The gurukkal was a man of few letters, err… words. Maybe, he was provoked by our digicam, as my wife was blissfully snapping all she could see. He made us complete the dharisanam quickly and locked the small grill gate of the sanctorum and went out. The moolavar is a small lingam. I chanted a few verses from the Rudram. Next we went to the ambal’s (Anjanakshi) shrine. The ambal is, as usual, bigger than the lord. When we visited the Thiagarajaar sannidhi, there was a power cut, and immediately the corridor of the shrine was shrouded by menacing bats. We vacated promptly and started circumambulating the sprawling corridor. There is a sannidhi to Pillaiyar and Murugan on each side of the main sanctorum. The sculptures in the main vimanam are too good. Dakshinamoorthy with 4 pupils is a sight to behold, so is Vishnu with his consorts (see photos at the end of this blog). True to the legend of the village, there is a shrine for Virundhitteeswarar who fed Sundaramoorthy Nayanar. The moortham of Virundhitteeswarar is farily big.

There are a lot of scriptures that adorn the innermost corridor walls of the shrines of both swami and ambal. Most of the Web references I read state that they belong to Kulothunga Chozhan (I or II?). I could not see any reference in the gopuram (which remains half-built). Usually, the sthala puranam is carved in the inner walls of the gopuram. Here I could not see it. I wish I knew the ancient Thamizh script to decipher the writings on the walls. Hmm… I can only wish.

With our appetite satiated, we started our return journey. This time, we took the road that leads to Maraimalai Nagar (M’Nagar). In fact, Thirukkachur is within (or just outside) the municipal limits of M’Nagar. It is 4 km from Thirukkachur to M’Nagar, and the road is fine here too. Rustic, scenic, and all.  It had become dark when we reached GST and the traffic was, to put it mildly, chaotic. We reached home safely at the stroke of 8 in the evening.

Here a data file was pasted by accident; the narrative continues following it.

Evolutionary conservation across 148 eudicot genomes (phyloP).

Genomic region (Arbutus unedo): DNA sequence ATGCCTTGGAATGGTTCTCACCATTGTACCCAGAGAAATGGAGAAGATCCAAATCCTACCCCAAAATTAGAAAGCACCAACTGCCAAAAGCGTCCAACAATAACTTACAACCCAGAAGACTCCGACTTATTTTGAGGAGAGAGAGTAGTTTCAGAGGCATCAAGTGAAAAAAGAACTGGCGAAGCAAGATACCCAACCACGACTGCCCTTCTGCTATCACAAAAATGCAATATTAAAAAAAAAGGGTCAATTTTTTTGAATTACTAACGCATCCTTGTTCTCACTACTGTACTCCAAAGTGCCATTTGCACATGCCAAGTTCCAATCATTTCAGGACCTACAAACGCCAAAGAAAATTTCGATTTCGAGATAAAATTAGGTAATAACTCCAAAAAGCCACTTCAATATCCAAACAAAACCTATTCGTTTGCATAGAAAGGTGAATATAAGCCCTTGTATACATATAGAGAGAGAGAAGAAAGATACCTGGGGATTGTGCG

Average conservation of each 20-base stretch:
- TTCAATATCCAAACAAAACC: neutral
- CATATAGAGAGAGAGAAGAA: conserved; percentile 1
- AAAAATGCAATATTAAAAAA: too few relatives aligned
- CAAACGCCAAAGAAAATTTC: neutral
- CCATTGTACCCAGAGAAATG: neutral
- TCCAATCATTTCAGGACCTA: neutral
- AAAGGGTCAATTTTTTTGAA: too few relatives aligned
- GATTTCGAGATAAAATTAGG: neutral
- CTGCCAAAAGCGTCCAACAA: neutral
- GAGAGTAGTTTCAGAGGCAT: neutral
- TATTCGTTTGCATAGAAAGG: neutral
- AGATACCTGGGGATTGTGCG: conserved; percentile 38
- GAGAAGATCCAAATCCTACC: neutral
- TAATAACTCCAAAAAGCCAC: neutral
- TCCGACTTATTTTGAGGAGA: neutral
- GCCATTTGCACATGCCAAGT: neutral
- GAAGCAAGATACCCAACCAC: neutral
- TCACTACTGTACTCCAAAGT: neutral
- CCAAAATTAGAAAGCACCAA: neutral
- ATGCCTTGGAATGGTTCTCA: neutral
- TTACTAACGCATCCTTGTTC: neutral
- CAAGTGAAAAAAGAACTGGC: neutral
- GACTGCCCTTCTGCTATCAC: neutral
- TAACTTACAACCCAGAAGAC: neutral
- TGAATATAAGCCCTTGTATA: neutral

• Travel by bike. If you travel by bus, you will have to alight at M’Nagar or SP Koil and take an auto. IMO, two wheels transport you truly to the hinterland, aka, Thirukkachur. Total distance: from Tambaram (50 km-both ways). Add another 20 km if you travel from the city.
  • If you travel by bike or any personal vehicle, take the second right at the Ford factory (as rightly pointed out in a blog). Don’t take the first (immediate) right. There is a level crossing at both the first and second rights, but take the second one, which takes you straight to the village (4 km). If you travel up to SP Koil, take the first right, as you enter the town; don’t go up to the SP Koil junction, though you can take a u-turn from there, too. Now cross the level crossing and travel for 2 km to reach the village.
  • Don’t forget to take your camera. Don’t forget to capture the sun setting beneath the hills, as you travel toward M’Nagar.
  • There are no decent eating joints (ok, hotels) at either M’Nagar or SP Koil (at least that was what we experienced. We felt ravenous in the evening, but we could not find a hotel after M’Nagar. Guduvancherry has a handful of bhavans. Krishna Bhavan is a nice one, though the rates are metropolitan.